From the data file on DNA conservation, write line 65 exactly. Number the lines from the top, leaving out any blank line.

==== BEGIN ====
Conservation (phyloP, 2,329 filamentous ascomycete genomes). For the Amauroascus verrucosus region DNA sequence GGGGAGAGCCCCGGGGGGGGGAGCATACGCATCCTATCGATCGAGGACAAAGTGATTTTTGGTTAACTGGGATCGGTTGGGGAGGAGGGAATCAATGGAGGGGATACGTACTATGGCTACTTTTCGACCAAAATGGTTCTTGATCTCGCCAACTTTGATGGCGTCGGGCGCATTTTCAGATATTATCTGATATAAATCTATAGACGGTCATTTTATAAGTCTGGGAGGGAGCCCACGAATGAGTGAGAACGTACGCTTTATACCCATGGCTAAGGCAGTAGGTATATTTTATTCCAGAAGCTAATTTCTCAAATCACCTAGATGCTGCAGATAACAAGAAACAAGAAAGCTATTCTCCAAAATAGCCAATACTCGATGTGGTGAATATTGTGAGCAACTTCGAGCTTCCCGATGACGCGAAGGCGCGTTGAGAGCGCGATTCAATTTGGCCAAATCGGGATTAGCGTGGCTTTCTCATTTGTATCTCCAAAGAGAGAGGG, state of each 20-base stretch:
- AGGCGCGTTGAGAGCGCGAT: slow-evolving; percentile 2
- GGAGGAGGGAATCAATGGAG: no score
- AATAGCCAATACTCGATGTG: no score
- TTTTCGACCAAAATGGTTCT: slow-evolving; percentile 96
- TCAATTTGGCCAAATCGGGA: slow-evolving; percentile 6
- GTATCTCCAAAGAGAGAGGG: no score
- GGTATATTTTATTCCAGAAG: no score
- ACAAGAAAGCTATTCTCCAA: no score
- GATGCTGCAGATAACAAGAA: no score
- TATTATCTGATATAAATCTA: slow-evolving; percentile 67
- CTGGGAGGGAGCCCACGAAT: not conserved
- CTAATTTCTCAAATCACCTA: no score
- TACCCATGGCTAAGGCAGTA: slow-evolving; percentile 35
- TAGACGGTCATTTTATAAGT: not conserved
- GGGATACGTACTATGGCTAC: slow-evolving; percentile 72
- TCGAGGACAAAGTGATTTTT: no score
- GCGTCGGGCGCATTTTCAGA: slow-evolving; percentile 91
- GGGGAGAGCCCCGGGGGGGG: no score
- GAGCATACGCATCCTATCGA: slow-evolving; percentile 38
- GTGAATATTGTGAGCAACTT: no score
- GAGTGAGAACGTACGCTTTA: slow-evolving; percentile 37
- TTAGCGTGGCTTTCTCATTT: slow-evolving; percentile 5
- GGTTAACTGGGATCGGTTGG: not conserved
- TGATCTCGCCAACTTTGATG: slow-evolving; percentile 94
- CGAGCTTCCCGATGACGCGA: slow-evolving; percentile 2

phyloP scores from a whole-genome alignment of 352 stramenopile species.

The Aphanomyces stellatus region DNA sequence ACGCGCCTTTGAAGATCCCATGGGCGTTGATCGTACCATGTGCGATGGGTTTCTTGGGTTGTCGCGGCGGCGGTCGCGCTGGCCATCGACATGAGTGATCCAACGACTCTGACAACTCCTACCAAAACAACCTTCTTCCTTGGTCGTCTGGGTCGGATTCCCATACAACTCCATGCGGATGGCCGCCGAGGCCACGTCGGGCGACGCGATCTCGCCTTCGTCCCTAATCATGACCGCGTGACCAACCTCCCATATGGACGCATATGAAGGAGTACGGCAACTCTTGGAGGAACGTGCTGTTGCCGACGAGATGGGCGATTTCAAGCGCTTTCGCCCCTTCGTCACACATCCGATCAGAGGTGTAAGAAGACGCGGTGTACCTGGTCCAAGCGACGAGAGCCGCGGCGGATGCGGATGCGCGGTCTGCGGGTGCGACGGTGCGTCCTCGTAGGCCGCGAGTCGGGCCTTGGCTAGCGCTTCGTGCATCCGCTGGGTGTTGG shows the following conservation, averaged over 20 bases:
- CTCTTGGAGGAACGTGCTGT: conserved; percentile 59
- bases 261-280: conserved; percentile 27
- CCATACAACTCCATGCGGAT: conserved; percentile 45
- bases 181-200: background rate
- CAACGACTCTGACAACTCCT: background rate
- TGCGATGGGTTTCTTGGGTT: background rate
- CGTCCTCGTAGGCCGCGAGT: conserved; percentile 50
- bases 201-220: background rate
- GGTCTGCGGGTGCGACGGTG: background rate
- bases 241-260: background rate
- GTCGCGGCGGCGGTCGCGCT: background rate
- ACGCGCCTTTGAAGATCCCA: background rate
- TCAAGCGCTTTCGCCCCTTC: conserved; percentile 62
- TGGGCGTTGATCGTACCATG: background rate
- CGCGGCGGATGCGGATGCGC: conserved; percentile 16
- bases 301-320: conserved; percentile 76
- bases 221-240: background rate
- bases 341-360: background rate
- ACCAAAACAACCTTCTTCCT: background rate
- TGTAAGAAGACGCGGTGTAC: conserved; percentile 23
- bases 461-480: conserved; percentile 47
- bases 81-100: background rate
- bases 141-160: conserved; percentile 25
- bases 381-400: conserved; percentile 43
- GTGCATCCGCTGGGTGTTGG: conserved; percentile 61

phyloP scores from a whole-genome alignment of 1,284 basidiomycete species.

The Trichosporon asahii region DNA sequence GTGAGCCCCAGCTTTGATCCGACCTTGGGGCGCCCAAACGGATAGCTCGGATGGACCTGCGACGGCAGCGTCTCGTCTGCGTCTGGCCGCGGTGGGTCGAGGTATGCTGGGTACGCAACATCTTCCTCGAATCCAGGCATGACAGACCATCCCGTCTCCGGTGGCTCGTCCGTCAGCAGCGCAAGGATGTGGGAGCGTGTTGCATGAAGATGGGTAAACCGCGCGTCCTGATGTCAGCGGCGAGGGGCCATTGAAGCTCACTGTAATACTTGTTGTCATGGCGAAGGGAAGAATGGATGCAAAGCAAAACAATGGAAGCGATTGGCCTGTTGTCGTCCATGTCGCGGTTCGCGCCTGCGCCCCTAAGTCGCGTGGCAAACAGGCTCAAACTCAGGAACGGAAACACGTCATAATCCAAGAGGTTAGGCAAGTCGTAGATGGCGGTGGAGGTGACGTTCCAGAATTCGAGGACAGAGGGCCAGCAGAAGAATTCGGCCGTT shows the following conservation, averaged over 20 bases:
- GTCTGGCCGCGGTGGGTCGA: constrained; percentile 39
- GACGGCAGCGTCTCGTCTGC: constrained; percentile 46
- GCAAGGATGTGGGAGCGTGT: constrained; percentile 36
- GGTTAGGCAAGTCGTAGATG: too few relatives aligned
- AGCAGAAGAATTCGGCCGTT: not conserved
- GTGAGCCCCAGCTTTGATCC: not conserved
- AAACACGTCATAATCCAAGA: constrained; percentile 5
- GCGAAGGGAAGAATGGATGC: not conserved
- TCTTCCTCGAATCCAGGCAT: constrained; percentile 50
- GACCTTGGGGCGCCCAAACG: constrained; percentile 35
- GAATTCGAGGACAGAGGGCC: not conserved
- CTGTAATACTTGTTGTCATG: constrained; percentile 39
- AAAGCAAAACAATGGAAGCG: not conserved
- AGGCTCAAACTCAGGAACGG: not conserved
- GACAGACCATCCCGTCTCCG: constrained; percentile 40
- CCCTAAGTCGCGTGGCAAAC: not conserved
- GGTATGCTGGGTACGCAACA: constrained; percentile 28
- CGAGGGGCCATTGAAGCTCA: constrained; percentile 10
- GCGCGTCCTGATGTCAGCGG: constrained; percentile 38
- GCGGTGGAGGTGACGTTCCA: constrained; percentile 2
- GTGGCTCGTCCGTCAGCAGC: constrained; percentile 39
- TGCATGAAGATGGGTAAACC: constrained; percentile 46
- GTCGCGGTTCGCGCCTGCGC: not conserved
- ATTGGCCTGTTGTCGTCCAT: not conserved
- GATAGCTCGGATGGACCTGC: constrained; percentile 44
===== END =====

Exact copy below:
- GACCTTGGGGCGCCCAAACG: constrained; percentile 35